Cambridge caused Bankers Trust Company to issue four unconditional and irrevocable letters of credit in order to collateralize its obligations. These letters of credit were due to expire on December 31, 1984. At the end of 1984, the Bankers Trust letters of credit were in the aggregate amount of $187,825.00. See Stip. at ¶ 7; Eason Aff. at ¶ 11. This amount was far less than Cambridge's actual collateral requirements. In fact, it was less than half of the actual collateral obligations, which by December 24, 1984 amounted to $395,650.00. See Stip. at ¶ 10; Eason Aff. at ¶¶ 11-12. Moreover, there is no dispute that Occidental had demanded that Cambridge issue an additional letter of credit or increase the existing letters of credit to meet its obligations. See Stip. at ¶ 8; Eason Aff. at ¶ 10.

On or about December 21, 1984, Cambridge caused Bank of America to issue and deliver four letters of credit in favor of Occidental, which corresponded to the four prior letters of credit from Bankers Trust. See Stip. at ¶ 11. These letters of credit were to become effective on January 1, 1985. See Stip. at ¶ 11.

On December 31, 1984, shortly before the Bankers Trust letters were due to expire, Occidental drew down upon and was paid the full amount of those letters of credit. See Stip. at ¶ 12. Thereafter, on May 10 and 16, 1985, Occidental drew upon and was paid the full amount of the new letters of credit issued by Bank of America. See Stip. at ¶ 13. Both banks credited themselves with the security that Cambridge had posted to secure the letters of credit. Thus, Occidental received the benefit of both sets of letters of credit.

On May 17, 1988, plaintiffs commenced the instant action. They originally sued Bankers Trust and Bank of America alleging that they wrongfully paid out on the letters of credit. Bank of America then brought a third-party complaint against Occidental and other insurance companies that had also drawn down on both sets of letters of credit. Plaintiffs later dropped Bankers Trust as a defendant when they filed their First Amended Complaint. On May 9, 1989 plaintiffs filed a Second Amended Complaint and asserted a claim for relief directly against Occidental. This claim was based upon equitable theories of restitution, quasi-contract, unjust enrichment and money had and received. Plaintiffs sought damages of $197,825, the proceeds of one set of letters of credit, plus interest. Occidental's answer admitted most of the relevant facts but denied liability.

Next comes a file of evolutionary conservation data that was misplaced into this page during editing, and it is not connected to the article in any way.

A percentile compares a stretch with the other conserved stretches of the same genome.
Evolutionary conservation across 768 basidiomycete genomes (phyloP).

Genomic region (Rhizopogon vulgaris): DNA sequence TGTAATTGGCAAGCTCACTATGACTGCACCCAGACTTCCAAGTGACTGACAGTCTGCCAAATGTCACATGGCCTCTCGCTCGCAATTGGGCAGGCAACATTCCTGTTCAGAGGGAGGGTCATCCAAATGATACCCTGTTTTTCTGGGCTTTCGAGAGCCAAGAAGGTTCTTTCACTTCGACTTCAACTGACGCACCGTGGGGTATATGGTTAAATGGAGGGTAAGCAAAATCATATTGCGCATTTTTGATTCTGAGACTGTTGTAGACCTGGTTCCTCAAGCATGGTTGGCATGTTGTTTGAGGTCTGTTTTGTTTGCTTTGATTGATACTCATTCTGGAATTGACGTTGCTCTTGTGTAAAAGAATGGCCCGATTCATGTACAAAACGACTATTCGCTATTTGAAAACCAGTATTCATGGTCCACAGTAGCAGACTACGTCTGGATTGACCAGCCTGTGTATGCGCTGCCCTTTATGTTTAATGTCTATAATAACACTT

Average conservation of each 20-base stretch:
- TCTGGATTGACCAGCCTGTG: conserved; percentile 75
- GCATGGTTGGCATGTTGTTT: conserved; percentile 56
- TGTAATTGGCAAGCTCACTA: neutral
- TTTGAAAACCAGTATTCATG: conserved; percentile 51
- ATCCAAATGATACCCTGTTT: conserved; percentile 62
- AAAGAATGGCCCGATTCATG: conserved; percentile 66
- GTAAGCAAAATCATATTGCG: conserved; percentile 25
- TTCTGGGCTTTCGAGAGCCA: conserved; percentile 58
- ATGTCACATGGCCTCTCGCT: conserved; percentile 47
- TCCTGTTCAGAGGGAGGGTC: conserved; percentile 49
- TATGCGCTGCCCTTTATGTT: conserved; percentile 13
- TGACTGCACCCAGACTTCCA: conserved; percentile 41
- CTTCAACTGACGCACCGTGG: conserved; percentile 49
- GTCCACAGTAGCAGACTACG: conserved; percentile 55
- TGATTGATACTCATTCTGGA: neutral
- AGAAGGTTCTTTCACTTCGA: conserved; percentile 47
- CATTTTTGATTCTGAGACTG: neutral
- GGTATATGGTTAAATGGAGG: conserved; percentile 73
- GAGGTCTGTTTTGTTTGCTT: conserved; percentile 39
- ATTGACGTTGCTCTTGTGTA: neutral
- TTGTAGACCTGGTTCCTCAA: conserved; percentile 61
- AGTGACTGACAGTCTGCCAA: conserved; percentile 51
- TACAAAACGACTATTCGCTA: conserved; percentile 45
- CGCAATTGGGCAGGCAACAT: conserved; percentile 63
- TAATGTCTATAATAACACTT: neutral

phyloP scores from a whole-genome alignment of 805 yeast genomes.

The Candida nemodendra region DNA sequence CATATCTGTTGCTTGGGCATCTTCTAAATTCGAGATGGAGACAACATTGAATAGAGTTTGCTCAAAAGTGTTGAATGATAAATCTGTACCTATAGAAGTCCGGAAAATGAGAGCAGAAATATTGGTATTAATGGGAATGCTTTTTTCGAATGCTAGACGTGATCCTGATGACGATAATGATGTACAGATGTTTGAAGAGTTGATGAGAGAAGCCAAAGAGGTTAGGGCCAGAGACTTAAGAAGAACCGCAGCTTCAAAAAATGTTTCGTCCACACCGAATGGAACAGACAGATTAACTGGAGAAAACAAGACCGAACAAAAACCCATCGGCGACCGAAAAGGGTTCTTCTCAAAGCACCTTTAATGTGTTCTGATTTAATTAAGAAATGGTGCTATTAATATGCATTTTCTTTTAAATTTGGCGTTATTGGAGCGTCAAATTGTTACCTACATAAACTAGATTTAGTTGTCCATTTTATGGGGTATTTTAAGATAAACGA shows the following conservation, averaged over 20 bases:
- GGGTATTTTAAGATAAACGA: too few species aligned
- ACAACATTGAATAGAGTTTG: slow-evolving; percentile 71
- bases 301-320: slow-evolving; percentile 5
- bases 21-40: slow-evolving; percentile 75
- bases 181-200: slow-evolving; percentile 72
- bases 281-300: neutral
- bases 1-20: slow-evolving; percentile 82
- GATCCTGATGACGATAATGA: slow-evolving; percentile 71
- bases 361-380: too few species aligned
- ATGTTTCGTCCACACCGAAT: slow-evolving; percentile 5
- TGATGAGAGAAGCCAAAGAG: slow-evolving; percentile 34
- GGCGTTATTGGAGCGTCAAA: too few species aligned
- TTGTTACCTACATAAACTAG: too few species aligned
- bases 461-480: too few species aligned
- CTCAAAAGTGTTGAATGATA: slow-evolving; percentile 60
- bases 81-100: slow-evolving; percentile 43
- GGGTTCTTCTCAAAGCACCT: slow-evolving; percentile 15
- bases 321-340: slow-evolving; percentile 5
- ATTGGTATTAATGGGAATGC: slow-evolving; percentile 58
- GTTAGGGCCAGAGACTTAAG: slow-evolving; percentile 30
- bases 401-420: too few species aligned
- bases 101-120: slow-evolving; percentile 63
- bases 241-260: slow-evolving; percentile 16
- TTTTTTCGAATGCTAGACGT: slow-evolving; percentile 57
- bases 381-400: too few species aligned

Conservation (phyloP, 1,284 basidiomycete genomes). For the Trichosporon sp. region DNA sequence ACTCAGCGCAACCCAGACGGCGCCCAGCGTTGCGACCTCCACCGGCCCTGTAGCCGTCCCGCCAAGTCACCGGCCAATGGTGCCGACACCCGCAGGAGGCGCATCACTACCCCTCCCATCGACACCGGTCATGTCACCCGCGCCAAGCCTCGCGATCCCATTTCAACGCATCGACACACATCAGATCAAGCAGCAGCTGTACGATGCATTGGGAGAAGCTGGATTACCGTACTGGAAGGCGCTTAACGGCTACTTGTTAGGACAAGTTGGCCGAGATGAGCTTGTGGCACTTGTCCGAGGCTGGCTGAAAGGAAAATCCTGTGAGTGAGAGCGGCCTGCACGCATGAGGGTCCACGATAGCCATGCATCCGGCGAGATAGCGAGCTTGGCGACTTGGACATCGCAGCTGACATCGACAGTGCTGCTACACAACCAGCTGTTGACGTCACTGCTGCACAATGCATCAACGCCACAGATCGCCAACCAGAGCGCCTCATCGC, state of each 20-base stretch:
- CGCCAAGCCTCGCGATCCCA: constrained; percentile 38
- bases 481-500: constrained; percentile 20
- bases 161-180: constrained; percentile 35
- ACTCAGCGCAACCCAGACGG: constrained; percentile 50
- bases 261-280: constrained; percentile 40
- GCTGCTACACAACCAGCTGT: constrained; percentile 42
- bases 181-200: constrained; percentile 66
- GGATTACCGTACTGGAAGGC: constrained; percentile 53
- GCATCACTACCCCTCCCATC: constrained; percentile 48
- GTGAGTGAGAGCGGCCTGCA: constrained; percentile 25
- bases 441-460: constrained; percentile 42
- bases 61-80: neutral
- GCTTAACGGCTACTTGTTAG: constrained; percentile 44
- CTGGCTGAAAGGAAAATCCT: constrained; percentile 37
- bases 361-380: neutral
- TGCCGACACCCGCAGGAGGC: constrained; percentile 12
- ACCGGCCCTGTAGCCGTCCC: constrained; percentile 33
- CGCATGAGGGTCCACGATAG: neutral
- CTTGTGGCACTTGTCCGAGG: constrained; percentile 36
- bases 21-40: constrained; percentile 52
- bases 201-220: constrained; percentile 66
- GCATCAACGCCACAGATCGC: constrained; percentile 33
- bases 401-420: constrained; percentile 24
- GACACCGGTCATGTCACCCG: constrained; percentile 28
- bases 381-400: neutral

DISCUSSION

Plaintiff relies upon equitable principals of quasi-contract, money had and received, unjust enrichment and constructive trust, which, under New York law,*fn1 permit a plaintiff to recover money when it has come into the defendant's hands wrongfully and it is, under the circumstances, "against good conscience for the defendant to keep the money." Parsa v. State, 64 N.Y.2d 143, 148, 474 N.E.2d 235, 237, 485 N.Y.S.2d 27, 29 (1984) (discussing action for money had and received) (quotations omitted); see Republic of Philippines v. Marcos, 806 F.2d 344, 355 (2d Cir. 1986), cert. dismissed, 480 U.S. 942, 107 S.Ct. 1597, 94 L.Ed.2d 784 (1987) (discussing constructive trusts); Simonds v. Simonds, 45 N.Y.2d 233, 241-42, 380 N.E.2d 189, 193-94, 408 N.Y.S.2d 359, 363-64 (1978) (discussing constructive trusts); Bradkin v. Leverton, 26 N.Y.2d 192, 196-97, 257 N.E.2d 643, 645, 309 N.Y.S.2d 192, 195-96 (1970) (discussing quasi-contract); Miller v. Schloss, 218 N.Y. 400, 407-08, 113 N.E. 337, 339 (1916) ...


Buy This Entire Record For $7.95

Download the entire decision to receive the complete text, official citation,
docket number, dissents and concurrences, and footnotes for this case.

Learn more about what you receive with purchase of this case.